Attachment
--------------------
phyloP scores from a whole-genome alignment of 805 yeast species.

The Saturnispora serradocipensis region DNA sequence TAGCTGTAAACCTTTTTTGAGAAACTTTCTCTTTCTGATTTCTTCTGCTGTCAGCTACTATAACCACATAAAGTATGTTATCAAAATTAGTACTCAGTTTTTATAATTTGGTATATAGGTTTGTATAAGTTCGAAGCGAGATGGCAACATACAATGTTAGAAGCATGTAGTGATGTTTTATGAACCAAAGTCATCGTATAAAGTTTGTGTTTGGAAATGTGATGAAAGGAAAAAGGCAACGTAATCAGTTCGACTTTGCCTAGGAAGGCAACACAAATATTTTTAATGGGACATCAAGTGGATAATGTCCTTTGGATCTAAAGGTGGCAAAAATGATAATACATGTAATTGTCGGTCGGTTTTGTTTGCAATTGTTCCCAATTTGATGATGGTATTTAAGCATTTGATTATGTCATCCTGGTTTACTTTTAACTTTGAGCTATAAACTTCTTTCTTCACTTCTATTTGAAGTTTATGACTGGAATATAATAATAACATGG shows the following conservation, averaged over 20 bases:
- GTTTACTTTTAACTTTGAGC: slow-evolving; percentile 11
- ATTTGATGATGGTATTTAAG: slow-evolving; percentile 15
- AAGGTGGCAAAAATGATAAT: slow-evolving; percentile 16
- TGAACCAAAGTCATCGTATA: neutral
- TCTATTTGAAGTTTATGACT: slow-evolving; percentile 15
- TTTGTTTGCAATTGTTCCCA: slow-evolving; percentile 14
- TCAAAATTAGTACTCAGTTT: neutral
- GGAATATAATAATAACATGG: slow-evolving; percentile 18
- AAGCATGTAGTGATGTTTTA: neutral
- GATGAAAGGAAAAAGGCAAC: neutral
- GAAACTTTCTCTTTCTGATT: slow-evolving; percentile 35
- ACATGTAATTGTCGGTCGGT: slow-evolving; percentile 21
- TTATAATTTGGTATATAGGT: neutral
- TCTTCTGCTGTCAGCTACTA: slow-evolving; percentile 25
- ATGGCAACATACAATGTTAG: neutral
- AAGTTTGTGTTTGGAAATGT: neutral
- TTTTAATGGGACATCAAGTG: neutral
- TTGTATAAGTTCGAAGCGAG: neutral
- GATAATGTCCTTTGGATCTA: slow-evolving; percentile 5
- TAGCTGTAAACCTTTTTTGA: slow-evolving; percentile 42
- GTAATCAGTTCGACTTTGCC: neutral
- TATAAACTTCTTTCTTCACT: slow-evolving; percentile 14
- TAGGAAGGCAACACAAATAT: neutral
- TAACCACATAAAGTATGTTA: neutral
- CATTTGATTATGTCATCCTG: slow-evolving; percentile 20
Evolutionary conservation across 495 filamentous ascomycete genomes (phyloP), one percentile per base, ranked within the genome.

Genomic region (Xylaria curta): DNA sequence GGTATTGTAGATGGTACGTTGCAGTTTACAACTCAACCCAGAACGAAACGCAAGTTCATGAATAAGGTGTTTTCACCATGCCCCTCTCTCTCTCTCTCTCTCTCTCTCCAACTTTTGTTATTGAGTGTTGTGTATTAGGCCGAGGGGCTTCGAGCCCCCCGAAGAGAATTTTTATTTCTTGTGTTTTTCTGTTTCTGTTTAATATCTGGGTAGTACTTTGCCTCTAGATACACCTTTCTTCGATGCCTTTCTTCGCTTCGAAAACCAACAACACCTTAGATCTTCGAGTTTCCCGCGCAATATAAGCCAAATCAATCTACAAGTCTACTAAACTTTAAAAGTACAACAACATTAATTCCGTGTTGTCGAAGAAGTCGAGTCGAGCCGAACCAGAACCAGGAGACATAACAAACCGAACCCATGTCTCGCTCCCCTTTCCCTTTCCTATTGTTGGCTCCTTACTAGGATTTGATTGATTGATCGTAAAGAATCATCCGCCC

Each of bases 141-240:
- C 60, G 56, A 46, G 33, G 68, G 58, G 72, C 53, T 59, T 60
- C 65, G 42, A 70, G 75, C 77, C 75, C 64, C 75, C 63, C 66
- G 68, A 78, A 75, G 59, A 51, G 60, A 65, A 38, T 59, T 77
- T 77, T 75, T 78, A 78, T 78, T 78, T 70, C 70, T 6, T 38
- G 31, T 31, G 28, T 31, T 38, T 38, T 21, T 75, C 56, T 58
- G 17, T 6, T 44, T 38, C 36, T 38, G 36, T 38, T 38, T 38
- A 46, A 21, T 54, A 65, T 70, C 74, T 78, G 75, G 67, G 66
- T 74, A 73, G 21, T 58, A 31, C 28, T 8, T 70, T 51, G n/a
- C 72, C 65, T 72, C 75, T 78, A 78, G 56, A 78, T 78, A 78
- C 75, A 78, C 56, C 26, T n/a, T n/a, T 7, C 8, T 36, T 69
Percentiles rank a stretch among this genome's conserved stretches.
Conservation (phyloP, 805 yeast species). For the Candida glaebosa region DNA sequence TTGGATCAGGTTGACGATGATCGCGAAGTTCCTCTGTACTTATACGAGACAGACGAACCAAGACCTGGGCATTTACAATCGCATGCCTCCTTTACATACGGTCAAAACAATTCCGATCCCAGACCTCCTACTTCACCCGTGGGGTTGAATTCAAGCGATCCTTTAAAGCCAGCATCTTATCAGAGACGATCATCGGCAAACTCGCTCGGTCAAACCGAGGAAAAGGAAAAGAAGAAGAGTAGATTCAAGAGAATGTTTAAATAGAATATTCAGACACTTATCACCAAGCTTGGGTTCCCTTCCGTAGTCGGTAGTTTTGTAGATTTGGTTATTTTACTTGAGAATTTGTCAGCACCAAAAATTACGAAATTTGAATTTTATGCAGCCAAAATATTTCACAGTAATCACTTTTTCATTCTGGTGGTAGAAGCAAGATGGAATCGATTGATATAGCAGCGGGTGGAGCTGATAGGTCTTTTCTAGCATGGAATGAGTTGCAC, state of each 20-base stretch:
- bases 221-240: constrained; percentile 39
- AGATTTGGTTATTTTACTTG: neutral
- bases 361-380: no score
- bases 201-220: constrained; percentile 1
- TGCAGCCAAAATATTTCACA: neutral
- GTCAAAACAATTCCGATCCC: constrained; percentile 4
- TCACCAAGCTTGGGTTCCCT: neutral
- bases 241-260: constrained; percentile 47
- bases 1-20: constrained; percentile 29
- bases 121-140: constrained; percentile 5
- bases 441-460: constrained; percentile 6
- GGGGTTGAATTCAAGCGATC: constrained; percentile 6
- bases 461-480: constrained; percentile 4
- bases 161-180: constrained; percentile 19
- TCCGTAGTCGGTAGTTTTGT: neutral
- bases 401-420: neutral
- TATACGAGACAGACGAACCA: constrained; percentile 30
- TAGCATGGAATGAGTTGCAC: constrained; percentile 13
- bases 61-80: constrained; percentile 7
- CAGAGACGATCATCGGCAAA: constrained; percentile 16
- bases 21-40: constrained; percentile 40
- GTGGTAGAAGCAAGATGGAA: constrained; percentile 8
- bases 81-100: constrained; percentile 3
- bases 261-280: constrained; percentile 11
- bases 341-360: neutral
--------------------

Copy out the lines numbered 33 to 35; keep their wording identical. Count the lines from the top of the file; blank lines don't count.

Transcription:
- G 68, A 78, A 75, G 59, A 51, G 60, A 65, A 38, T 59, T 77
- T 77, T 75, T 78, A 78, T 78, T 78, T 70, C 70, T 6, T 38
- G 31, T 31, G 28, T 31, T 38, T 38, T 21, T 75, C 56, T 58